If the deceased person held property in more than one archdeaconry in Devon, then the will was proved in the bishop’s court. If he or she held property in more than one diocese, the will was proved in the archbishop’s [prerogative] court, either at Canterbury or at York, and if the property lay in both archbishoprics, then Canterbury took precedence. Wills proved at the Prerogative Court of Canterbury are commonly referred to as P.C.C. wills.
The executor would take the will to the court, where it was copied on parchment and a note that probate had been granted was attached to the copy. The original remained in the court and the executor took the copy. If a deceased person died intestate (without making a will) the next-of-kin could apply to the court for letters of administration. This is often referred to in abbreviated form, as an "admon". Until 1782, the executor of a written or verbal will was also obliged to submit an inventory of the testator’s or testatrix’s goods to the court.
As mentioned, there were other, non-ecclesiastical courts in Devon which could prove wills. The Cary family, and later the Mallocks, who were lords of the manor of Cockington, had the right to prove the wills of deceased tenants, grant administrations and take inventories at the manor court. For this privilege they paid 13/4d annually to the Archdeacon of Totnes.
The city of Exeter also recorded wills and inventories. In medieval times the Mayor’s Court in Exeter had the power to prove wills, which were enrolled on the rolls of court proceedings. Later, in 1560, Exeter obtained a charter to have a court to manage the estates of the orphans of the city. The court paid the orphans an annual allowance for their maintenance and lent out their money at interest, or the Chamber borrowed it to finance projects of its own. The money was refunded to the orphans when they reached the age of 21.
Probate arrangements from 1858
Devon wills were stored at the courts where they were proved until January 1858, when a new system of probate registration was introduced. The power to prove wills was taken away from the church courts and a civil probate system was set up. A Principal Probate Registry based in London, together with District Probate Registries, were set up. From this time on, Devon wills were proved in the Exeter Probate Registry.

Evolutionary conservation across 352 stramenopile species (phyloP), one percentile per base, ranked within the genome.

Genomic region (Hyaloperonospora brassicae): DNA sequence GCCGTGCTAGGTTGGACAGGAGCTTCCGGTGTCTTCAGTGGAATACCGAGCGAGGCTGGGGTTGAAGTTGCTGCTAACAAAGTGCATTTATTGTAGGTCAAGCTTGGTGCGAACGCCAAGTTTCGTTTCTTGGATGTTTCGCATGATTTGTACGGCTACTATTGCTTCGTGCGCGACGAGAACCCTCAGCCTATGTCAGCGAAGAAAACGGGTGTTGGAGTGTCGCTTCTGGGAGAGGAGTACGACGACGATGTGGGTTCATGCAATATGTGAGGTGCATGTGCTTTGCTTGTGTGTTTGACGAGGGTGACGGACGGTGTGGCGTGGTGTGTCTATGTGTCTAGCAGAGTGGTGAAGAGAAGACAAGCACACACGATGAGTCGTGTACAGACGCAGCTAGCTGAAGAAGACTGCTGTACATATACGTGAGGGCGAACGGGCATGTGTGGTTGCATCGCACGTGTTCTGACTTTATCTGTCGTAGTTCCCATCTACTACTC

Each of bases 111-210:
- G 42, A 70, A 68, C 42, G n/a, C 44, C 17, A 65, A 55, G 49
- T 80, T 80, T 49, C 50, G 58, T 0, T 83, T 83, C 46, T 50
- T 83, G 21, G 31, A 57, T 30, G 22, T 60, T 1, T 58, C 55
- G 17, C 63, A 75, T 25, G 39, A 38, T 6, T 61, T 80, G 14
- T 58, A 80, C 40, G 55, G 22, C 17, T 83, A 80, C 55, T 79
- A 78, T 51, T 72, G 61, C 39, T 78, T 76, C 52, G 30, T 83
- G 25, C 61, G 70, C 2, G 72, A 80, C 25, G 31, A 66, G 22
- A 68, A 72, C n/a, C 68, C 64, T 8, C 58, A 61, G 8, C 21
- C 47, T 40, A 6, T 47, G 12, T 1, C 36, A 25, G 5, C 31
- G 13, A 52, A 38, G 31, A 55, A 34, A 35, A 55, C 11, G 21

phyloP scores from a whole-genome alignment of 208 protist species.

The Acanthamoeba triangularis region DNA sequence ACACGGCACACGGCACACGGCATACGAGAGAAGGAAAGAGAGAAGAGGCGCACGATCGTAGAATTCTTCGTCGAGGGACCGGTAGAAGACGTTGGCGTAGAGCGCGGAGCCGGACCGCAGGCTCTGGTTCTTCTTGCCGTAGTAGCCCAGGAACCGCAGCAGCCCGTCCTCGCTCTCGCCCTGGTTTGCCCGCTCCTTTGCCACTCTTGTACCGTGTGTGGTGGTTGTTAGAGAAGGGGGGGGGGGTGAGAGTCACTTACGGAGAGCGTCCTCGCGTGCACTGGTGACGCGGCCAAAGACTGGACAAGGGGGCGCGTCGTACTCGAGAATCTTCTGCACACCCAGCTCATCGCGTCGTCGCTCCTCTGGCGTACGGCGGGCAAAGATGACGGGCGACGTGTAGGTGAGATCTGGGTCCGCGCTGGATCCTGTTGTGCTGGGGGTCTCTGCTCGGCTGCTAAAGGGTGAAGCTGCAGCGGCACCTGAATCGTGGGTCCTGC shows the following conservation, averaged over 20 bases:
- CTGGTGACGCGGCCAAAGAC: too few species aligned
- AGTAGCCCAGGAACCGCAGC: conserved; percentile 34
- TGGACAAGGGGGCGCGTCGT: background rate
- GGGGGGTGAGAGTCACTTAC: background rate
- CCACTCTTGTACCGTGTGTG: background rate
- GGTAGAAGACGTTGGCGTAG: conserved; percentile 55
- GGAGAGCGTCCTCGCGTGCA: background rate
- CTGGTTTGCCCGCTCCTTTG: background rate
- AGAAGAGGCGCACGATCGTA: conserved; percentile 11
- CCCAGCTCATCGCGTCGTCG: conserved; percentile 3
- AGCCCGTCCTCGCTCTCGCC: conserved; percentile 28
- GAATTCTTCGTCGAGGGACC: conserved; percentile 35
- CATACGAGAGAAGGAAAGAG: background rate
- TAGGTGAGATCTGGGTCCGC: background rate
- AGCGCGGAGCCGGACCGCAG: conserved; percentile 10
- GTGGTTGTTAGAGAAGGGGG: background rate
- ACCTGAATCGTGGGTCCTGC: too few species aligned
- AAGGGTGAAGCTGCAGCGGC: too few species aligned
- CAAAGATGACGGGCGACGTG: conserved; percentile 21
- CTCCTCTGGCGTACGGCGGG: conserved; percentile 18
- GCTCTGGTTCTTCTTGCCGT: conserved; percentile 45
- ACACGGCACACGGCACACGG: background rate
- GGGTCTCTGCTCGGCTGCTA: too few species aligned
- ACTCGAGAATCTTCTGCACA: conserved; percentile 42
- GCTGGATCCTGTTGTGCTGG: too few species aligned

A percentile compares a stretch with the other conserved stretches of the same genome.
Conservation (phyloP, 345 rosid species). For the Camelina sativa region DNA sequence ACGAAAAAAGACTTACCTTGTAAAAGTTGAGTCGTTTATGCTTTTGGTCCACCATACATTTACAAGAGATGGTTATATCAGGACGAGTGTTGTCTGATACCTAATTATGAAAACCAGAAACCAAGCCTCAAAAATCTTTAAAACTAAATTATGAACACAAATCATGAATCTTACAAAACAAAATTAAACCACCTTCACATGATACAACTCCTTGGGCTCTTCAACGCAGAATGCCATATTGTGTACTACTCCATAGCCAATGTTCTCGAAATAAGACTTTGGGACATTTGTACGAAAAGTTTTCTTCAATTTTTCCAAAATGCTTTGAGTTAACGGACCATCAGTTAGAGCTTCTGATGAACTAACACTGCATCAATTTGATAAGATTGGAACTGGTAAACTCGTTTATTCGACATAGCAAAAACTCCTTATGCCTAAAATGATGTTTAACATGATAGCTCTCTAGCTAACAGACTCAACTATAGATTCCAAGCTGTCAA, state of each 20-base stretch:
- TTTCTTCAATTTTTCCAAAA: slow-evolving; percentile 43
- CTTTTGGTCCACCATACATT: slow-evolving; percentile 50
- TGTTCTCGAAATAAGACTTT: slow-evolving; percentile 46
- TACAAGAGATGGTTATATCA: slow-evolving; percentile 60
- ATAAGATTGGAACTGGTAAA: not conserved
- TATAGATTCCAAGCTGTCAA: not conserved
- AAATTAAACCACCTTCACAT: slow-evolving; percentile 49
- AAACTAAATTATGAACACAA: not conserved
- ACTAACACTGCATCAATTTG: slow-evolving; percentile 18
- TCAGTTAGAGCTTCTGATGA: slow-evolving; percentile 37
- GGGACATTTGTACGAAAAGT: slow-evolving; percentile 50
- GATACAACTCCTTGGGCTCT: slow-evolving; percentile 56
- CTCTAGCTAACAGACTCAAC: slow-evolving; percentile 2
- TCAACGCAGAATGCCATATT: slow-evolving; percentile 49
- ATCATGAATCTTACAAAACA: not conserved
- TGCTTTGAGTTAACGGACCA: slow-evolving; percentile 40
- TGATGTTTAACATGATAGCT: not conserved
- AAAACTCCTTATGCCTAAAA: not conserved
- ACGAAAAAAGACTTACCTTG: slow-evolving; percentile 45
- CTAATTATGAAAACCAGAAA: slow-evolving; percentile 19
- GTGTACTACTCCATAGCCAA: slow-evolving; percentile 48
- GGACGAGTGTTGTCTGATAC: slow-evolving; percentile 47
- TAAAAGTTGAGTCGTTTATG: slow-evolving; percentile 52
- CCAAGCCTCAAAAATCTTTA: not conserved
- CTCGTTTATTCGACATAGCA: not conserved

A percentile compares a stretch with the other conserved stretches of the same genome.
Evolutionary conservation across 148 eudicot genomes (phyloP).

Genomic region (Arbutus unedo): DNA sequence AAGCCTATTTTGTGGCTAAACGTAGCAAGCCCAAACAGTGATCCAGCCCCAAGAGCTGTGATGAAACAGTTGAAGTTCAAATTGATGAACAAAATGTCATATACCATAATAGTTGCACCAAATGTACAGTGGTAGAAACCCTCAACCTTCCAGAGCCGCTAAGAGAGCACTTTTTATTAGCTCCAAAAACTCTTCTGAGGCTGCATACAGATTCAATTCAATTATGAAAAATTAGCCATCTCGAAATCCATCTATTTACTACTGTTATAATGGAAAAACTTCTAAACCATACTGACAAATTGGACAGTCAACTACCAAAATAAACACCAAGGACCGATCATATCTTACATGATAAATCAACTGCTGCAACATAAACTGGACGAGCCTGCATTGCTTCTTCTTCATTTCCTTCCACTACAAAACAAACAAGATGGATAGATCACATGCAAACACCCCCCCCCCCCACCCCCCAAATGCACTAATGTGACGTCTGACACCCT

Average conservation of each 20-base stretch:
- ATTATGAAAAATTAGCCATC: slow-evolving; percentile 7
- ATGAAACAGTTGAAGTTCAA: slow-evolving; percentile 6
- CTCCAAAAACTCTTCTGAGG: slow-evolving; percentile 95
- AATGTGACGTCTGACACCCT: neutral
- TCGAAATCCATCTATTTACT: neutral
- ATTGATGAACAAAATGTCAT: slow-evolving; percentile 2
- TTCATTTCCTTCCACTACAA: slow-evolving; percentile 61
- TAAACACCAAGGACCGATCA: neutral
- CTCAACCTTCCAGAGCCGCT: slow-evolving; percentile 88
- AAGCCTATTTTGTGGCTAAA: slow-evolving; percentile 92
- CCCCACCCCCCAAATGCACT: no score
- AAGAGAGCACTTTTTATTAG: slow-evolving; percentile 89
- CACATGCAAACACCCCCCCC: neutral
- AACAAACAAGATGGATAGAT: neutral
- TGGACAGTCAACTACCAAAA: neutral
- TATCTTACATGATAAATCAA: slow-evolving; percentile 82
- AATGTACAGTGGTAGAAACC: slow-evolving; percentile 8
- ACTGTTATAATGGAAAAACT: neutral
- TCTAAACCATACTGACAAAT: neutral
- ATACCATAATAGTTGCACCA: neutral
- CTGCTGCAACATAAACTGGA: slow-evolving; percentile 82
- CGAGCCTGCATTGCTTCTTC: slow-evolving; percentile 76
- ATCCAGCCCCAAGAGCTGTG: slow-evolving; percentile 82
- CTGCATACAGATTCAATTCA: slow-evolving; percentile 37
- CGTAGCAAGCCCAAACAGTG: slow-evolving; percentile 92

A registered copy of each will and letter of administration was retained in Exeter, and a copy was sent to the Principal Registry in London. Thus copies of all wills and administrations for England and Wales from 1858 until the present are also kept in London at the Principal Probate Registry. The Principal Probate Registry is now located at First Avenue House, High Holborn in London, and copies of wills can be obtained there in person, or by post from the Probate Registry at York.
At the end of each year since 1858, the Principal Probate Registry has compiled an index, arranged alphabetically, for all the wills and letters of administration received by them in that year. Copies of the index were - and still are - also distributed to the District Registries around England and Wales, where they are available for inspection.
For more information on searching the National Probate Calendar and ordering post-1857 wills, read about locating Devon wills and administrations.
Why does Devon have no original wills?
Wills which had been proved in the archdeaconry courts in Totnes and Barnstaple before 1858 were eventually moved from there to the Probate Office in Exeter, as were the wills from the different Exeter courts, which had been stored in various places in the Cathedral. In 1908 Edward Fry wrote
" it was a red-letter day……….when these documents were transferred to their present resting place in Exeter".
Unfortunately, in 1942 the Probate Registry was destroyed in the bombing during the Exeter Blitz of the Second World War, and all the wills were burnt. This means that all the original wills kept in the various church courts and in the Probate Registry in Exeter, no longer exist - a great loss for those researching Devon families. However, copies of some wills do survive - read about how to locate existing copies of Devon wills.